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U.S. accuses Russia of waffling on cease-fire

  • Story Highlights
  • U.S. official says Russia is refusing to withdraw its forces from Georgia
  • Russia has talked of leaving troops in breakaway regions, U.S. says
  • Cease-fire deal called for Russian troops to return to pre-fighting status
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From Charley Keyes
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WASHINGTON (CNN) -- The United States on Wednesday criticized Russia for failing to live up to the cease-fire agreement in Georgia and for refusing to remove its military forces.

U.S State Department spokesman Sean McCormack says the Russians "need to get out of Georgia."

U.S State Department spokesman Sean McCormack says the Russians "need to get out of Georgia."

"Look, these guys are trying to, at every turn, trying to wiggle out of a commitment that they made and that their president put his name to," State Department spokesman Sean McCormack said at his morning briefing. "We've seen it since August and it continues. They need to get out of Georgia and they need to stop finding excuses to do that."

McCormack said the Russians have talked about leaving 3,800 troops in both of the breakaway regions of South Ossetia and Abkhazia, far more than the number there before hostilities broke out between Georgian and Russian forces in South Ossetia in early August.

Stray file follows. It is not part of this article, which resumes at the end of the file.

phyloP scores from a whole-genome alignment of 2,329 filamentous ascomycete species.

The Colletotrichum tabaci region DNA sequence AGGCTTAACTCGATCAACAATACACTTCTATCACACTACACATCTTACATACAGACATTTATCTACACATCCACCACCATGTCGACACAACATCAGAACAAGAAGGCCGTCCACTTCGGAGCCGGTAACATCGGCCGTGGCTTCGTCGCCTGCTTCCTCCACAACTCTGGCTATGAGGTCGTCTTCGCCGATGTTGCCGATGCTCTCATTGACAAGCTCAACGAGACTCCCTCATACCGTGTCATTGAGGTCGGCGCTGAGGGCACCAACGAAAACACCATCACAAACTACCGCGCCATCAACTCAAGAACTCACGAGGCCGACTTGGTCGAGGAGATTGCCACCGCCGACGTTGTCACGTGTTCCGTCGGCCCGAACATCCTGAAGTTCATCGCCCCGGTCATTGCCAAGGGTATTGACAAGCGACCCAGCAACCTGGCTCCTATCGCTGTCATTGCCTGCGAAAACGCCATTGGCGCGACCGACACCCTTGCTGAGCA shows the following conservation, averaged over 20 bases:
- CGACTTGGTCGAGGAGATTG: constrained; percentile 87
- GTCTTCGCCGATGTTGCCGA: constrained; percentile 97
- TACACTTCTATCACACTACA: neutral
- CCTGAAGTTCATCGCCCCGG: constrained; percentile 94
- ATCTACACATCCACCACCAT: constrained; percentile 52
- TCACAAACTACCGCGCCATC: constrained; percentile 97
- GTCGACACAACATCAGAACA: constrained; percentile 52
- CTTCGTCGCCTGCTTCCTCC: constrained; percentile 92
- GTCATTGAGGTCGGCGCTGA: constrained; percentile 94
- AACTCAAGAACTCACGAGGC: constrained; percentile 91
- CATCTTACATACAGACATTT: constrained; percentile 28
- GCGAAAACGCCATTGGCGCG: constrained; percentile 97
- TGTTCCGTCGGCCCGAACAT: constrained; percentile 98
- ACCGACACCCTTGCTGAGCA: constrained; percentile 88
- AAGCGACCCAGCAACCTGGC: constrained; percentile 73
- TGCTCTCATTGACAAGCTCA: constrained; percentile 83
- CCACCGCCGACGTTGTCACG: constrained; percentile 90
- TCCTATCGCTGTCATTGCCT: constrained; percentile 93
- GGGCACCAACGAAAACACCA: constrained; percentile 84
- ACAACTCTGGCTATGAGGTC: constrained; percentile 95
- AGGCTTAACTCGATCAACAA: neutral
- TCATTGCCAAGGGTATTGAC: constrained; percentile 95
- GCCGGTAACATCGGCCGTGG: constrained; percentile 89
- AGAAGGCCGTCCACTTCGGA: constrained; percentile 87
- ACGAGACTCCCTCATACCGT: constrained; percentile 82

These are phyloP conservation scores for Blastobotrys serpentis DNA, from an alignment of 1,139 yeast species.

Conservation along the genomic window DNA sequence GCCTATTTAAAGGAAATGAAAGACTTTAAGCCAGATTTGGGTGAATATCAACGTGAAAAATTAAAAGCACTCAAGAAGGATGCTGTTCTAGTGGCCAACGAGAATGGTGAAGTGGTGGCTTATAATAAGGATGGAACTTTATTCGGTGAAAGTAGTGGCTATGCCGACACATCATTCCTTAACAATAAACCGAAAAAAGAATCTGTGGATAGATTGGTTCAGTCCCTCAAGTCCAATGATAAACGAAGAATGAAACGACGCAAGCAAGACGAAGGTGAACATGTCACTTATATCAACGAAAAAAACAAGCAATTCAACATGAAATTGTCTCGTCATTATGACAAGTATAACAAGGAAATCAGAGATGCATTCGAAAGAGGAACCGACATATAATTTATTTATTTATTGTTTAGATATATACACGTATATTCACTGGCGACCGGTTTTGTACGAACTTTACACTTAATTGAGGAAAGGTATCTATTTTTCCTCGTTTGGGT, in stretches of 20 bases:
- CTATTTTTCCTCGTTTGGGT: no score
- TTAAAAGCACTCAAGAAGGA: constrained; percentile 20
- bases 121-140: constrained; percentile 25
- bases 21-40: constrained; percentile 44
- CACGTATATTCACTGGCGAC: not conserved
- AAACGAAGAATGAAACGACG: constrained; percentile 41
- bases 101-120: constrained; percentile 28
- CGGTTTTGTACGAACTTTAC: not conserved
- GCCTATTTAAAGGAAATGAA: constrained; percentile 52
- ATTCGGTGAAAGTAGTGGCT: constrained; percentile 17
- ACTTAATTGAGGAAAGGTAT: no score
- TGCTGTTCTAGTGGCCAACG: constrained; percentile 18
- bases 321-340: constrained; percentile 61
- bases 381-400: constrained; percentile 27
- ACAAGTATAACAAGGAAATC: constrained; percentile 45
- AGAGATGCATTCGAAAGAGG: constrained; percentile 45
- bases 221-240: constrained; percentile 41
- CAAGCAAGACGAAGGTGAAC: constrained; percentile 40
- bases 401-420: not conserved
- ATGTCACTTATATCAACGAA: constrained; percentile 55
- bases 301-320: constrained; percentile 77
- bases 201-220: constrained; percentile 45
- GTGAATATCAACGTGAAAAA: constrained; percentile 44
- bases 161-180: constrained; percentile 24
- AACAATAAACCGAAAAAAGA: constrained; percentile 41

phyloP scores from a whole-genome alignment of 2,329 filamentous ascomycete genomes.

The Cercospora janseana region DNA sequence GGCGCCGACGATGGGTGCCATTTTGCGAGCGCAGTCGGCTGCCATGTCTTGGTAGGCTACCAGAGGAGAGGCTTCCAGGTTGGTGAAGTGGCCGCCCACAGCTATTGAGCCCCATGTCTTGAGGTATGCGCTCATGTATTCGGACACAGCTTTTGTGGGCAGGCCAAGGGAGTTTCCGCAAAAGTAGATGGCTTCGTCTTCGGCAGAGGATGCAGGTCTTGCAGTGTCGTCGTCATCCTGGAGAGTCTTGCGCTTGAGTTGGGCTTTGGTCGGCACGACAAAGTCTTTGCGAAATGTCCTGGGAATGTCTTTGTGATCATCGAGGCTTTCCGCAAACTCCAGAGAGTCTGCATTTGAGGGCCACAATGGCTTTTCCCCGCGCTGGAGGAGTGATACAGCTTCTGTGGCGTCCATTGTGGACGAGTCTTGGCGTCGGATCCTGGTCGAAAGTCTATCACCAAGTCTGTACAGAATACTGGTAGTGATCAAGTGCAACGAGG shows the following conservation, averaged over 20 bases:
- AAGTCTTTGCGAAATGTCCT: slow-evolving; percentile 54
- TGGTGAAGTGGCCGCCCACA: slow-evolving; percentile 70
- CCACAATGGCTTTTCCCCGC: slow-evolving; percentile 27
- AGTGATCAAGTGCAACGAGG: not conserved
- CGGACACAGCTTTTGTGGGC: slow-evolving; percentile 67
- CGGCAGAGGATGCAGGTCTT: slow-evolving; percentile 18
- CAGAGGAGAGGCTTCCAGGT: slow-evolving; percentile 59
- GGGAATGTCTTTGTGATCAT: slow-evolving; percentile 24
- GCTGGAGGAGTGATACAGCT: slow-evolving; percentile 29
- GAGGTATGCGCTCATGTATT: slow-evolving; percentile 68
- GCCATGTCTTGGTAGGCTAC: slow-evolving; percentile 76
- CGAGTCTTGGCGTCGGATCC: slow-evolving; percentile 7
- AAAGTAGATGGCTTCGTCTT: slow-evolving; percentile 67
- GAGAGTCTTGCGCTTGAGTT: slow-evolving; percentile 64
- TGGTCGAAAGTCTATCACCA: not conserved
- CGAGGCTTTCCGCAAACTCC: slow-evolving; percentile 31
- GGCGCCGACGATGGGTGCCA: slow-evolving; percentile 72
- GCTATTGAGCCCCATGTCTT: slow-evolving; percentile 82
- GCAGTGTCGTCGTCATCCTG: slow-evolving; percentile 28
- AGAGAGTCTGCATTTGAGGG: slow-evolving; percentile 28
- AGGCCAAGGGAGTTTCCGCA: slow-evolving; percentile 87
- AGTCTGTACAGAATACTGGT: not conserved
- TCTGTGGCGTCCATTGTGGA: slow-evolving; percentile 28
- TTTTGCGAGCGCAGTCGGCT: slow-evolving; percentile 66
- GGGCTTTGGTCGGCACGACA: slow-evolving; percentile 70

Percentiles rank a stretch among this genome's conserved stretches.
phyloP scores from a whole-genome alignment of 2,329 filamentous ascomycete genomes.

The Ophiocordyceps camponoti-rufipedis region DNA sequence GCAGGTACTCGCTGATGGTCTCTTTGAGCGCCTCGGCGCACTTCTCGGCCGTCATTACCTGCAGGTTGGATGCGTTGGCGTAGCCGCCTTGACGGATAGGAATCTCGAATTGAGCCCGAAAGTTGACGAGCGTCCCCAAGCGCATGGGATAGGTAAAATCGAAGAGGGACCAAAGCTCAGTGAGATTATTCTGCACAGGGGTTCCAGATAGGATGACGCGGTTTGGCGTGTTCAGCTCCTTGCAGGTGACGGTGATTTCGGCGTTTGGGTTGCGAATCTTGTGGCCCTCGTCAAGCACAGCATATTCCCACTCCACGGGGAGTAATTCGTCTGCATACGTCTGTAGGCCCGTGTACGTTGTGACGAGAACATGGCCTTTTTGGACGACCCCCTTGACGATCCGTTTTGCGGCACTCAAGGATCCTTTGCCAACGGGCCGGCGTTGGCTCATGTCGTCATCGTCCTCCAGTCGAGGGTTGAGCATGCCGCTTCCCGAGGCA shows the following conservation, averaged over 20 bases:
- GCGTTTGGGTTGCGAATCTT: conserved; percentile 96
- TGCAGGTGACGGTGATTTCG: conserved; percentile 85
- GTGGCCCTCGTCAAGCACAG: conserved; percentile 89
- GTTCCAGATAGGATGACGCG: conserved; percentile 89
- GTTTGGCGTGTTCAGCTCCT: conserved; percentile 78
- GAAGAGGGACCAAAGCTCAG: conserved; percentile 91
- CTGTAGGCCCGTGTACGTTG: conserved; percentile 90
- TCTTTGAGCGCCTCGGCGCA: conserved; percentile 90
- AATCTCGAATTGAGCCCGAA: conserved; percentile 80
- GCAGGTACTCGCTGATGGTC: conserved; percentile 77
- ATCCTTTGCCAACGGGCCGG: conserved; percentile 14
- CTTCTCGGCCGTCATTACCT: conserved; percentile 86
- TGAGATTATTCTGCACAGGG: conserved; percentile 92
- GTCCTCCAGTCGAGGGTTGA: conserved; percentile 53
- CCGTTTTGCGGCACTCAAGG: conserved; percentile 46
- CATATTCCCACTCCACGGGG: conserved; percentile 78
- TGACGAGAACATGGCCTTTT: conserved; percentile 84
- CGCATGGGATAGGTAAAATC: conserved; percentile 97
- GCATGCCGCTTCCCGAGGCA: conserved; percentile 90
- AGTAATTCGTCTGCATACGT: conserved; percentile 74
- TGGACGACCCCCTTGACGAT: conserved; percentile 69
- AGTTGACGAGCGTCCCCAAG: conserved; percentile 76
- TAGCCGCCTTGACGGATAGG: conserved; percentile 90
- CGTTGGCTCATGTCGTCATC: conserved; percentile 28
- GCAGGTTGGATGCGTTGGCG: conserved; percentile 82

"That, of course, would be a violation of the cease-fire that they signed in August," McCormack said. "Russia and their government and their troops need to abide with their international commitments -- bottom line."

The cease-fire agreement called for a return of Russian troops to their status before the outbreak of fighting.

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Earlier Wednesday, a Georgian policeman was fatally shot near a Russian checkpoint inside Georgia, Georgia's Interior Ministry said.

The policeman was in the village of Karaleti just a few hundred meters south of a Russian checkpoint, and the shooting came from the direction of the checkpoint, the ministry said. The location was about 12 miles (20 km) south of the South Ossetia line, it said.

Russian officials told Georgian officials that Russians were not responsible for the death and that the perpetrators might have been South Ossetians, the Georgian Interior Ministry said.

Georgian officials said they asked the Russians to let them into their checkpoint to investigate the shooting but were denied permission.

Georgia has called for an investigation by a third party, such as the European Union or the Organization for Security and Co-operation in Europe. Georgian officials also said they would like to conduct a probe themselves.

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